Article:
On “One More Day”, it seems like Joe Quesada (who forced the project on JMS) forgot two crucial aspects of Amazing Spider-Man: 1) it’s a science based book that doesn’t really do mysticism well, and 2) Peter Parker is probably the most morally sound character that has ever been created by Marvel. The plot of “One More Day” is that Joe Quesada doesn’t want Peter to be married anymore, and literally takes the most ridiculous route to breaking them up. Aunt May lays dying from being shot in a previous story arc, and nothing can save her. For some reason, Peter’s marriage to Mary Jane offends Mephisto, the Marvel equivalent of the devil, and so he proposes a deal with the Parkers. He’ll save Aunt May, and erase everyone’s memory regarding Peter’s public unmasking, in exchange for their marriage. And, like a bunch of weak-willed jerkoffs, they agree.
In other words, a happily married couple, whose love has survived everything short of a nuclear winter, decided to sacrifice their love and their unborn child to save an old woman who’s had more than enough time on this planet. And again, they agree to this deal with Mephisto. One More Day is the story of how Peter Parker makes a deal with the devil. Just to reiterate, Peter Parker makes a deal with the devil and sacrifices MJ and his future daughter because Joe Quesada said so. Having Spider-Man deal with magic or mysticism would be like Dr. Strange having to stop a nuclear meltdown with a screwdriver and a yardstick.
Despite this obvious disservice to the character, what makes “One More Day” even more unforgivable is that it’s the biggest example of Joe Quesada abusing his power as Editor-in-chief. He is a self-professed detractor of a married Peter Parker, and forced his own personal wishes for the character into the story. His vision caused so much controversy within Marvel that JMS originally wanted his name taken off the final two issues of the series. Also, bear in mind that things could have been much, much worse, as Quesada originally wanted to resurrect Gwen Stacy as well.
“One More Day” is a blatant attempt to breakup Peter Parker and Mary Jane for no logical reason. Instead of constructing plot points around a narrative or structured story, as most good stories are, “One More Day” is a story that was crafted around one particular action, and was created to simply serve as a narrative to that one plot point. In fact, it’s so distasteful a story that its pungency seeps into the exceptional Civil War story arc preceding it. Many parts of Civil War, like Aunt May getting shot, and Spider-Man going on the lam, seem to only serve the purpose of moving the pieces into place for “One More Day”.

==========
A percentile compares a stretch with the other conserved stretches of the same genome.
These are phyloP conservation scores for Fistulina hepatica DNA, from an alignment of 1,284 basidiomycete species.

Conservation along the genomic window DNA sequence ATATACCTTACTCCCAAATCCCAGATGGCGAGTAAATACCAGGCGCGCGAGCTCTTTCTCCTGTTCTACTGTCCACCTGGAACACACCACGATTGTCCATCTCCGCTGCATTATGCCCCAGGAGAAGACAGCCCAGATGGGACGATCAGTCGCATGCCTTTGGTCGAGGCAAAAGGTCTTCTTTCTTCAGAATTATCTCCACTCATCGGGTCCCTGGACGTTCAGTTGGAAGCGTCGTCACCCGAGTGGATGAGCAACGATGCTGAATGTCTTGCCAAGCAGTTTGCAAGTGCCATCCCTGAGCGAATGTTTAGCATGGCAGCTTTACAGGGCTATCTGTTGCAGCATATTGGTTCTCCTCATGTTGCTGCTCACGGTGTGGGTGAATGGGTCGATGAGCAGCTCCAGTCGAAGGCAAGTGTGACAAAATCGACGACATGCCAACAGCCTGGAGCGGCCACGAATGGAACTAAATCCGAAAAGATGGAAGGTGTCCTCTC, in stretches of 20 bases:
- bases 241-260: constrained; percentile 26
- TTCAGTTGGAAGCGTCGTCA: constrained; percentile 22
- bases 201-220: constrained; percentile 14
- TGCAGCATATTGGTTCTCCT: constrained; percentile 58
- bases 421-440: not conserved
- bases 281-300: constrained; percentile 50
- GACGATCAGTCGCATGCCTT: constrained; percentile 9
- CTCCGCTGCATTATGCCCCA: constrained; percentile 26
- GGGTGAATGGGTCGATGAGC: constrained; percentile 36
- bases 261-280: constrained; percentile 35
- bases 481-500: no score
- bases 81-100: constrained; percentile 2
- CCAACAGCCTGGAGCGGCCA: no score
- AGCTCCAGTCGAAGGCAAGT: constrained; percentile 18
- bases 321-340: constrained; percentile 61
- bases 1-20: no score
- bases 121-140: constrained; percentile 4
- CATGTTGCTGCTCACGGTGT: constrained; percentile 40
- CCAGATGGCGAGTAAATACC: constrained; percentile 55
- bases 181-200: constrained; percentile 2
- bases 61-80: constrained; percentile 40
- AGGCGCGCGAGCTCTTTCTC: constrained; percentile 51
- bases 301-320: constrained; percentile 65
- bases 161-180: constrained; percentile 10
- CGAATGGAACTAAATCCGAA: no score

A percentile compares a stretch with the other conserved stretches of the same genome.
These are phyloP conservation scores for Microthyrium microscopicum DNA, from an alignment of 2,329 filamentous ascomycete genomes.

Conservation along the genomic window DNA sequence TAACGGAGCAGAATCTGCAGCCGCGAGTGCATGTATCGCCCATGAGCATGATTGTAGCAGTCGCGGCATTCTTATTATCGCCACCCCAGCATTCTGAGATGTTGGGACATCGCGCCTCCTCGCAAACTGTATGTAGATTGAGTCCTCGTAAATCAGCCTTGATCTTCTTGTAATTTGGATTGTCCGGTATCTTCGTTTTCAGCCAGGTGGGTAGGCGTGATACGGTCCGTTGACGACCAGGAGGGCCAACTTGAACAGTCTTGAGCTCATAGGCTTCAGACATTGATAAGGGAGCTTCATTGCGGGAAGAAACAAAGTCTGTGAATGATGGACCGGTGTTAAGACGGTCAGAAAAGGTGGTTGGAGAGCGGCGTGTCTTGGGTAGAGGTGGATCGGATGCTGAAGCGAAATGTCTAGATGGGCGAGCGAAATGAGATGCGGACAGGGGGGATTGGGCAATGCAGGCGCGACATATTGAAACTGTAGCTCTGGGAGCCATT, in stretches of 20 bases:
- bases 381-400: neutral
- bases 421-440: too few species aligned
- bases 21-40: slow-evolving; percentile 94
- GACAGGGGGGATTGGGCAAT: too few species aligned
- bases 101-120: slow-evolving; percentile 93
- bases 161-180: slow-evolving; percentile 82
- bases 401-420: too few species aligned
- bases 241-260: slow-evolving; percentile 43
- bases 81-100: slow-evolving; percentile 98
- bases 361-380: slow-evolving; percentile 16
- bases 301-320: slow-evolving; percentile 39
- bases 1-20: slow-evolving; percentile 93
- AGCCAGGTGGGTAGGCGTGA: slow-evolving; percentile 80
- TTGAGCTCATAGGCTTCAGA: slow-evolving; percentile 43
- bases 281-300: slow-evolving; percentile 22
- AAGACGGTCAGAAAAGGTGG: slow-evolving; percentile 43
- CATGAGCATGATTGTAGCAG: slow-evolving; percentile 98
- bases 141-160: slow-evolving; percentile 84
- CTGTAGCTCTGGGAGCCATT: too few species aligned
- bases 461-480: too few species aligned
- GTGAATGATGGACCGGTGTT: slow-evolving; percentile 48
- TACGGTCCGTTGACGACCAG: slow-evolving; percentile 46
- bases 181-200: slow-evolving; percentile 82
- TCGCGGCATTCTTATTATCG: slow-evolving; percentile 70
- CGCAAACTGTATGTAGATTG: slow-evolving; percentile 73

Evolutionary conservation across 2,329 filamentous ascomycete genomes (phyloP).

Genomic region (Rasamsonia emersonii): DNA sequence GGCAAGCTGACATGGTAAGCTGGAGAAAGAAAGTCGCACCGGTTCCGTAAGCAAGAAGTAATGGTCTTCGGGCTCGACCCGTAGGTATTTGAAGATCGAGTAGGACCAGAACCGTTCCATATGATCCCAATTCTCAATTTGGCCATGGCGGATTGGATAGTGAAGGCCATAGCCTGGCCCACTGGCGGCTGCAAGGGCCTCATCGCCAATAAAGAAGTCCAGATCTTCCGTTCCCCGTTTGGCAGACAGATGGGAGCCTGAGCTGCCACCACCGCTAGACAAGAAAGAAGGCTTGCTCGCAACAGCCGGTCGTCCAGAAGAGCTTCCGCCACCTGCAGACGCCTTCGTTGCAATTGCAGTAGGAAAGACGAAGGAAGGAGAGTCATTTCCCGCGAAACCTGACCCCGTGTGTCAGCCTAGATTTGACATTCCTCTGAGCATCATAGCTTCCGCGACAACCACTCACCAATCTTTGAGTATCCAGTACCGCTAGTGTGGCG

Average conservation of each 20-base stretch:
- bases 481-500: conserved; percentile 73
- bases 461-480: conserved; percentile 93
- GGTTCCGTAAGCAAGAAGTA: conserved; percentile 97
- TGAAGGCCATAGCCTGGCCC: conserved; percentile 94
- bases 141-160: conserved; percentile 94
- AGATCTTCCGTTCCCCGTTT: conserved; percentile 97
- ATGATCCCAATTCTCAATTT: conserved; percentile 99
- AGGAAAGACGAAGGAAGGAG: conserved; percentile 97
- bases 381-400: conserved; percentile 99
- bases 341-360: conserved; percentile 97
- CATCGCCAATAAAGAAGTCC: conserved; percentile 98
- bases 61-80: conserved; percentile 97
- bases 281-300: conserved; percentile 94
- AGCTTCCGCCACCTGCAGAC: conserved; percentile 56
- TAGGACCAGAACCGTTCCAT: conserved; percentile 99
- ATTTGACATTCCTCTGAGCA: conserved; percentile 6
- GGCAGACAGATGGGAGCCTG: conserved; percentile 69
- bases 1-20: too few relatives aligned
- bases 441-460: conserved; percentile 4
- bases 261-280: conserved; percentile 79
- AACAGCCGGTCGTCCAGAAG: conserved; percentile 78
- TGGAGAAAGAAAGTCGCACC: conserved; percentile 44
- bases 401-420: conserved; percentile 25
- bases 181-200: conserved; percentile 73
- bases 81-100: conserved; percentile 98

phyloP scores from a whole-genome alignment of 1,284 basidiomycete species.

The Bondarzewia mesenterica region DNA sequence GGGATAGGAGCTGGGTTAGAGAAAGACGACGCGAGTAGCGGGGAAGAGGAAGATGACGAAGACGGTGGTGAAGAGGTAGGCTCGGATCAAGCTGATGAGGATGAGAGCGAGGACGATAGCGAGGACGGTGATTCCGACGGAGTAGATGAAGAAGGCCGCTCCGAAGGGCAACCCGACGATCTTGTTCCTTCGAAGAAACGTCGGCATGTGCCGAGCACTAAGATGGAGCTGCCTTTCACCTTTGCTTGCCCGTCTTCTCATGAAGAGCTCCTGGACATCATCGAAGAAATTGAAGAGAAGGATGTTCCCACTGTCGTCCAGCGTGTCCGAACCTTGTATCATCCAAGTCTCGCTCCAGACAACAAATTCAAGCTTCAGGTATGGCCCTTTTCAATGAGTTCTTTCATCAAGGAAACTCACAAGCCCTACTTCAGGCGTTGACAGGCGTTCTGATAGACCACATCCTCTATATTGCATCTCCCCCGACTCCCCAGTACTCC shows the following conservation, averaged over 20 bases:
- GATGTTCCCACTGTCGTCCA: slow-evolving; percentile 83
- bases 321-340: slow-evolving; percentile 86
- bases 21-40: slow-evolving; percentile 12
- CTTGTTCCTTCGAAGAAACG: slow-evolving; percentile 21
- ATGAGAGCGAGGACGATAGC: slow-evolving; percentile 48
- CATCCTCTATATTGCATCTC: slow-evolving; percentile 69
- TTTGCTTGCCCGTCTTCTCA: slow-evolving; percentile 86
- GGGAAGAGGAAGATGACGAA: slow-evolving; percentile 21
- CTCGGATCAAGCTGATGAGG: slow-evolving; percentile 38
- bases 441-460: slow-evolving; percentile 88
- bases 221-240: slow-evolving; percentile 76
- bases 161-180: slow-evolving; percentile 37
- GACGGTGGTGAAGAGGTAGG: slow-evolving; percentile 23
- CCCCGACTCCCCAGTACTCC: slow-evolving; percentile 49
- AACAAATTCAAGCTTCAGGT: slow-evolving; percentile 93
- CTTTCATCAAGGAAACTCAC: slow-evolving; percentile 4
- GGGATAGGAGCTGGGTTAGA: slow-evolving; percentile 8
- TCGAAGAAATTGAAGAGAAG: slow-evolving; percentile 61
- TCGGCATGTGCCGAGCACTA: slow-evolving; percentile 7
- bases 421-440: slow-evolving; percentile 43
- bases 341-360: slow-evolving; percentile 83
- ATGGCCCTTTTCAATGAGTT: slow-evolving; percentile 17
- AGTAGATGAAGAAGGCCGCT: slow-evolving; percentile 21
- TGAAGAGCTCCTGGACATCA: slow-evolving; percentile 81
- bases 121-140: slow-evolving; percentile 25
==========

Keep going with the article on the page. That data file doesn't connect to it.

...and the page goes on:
The entire allure of Peter Parker is that he’s a regular guy, someone people can relate to. He has financial problems, his love life isn’t to be envied, and he gets into arguments with friends and family. Joe Quesada must have forgotten that normal people don’t make Faustian pacts, or sacrifice their eternal love for someone else. Most people even accept the passing of an elderly loved one. But because he didn’t like a married Peter Parker, the decision was made to break up Marvel’s premier couple in the cheapest, sleaziest way possible. Not only is “One More Day” the most insulting Spider-Man story ever written, it was conceived for all the wrong reasons. Originally, The Clone Saga was created as a means of breaking up Peter and MJ, (an ever popular sentiment with no one save Marvel apparently), but even The Clone Saga took dozens upon dozens of issues to ruin the franchise. “One More Day” did it in only four.
 I really wish I was kidding.
 Rumor has it that took literally everyone who’s ever worked at Marvel to get Quesada to discard this idea.